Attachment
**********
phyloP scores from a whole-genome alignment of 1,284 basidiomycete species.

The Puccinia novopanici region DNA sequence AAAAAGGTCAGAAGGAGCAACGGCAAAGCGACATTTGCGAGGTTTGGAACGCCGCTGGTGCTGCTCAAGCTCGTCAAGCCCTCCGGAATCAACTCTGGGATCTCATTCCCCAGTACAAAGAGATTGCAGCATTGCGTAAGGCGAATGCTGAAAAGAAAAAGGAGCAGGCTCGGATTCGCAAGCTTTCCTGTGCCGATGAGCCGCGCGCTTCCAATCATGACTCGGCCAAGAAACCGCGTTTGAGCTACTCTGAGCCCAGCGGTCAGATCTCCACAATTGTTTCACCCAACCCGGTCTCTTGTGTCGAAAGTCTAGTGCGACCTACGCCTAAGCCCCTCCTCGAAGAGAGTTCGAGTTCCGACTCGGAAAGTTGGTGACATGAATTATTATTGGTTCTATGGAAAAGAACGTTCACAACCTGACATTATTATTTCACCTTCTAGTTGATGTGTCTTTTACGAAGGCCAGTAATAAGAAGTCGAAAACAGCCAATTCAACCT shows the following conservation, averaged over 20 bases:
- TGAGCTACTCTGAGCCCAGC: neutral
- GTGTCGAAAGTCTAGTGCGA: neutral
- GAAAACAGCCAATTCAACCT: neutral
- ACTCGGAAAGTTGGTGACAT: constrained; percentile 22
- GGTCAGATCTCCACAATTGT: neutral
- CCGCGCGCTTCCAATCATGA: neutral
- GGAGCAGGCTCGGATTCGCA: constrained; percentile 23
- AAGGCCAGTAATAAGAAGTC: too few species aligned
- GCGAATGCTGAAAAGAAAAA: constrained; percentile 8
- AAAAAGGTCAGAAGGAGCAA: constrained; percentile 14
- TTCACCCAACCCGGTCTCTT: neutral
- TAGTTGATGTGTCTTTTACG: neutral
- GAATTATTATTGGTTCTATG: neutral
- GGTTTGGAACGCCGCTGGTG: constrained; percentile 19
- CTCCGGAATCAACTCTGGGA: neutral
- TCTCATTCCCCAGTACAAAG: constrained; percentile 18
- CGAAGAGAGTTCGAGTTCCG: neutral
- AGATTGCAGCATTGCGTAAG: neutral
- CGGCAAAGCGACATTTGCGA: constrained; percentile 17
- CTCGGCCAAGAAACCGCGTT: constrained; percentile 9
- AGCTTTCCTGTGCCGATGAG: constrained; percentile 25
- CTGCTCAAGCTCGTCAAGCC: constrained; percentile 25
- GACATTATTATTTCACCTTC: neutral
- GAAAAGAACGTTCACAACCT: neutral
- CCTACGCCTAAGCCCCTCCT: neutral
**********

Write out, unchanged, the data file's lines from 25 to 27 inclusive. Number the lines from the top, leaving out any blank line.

- GACATTATTATTTCACCTTC: neutral
- GAAAAGAACGTTCACAACCT: neutral
- CCTACGCCTAAGCCCCTCCT: neutral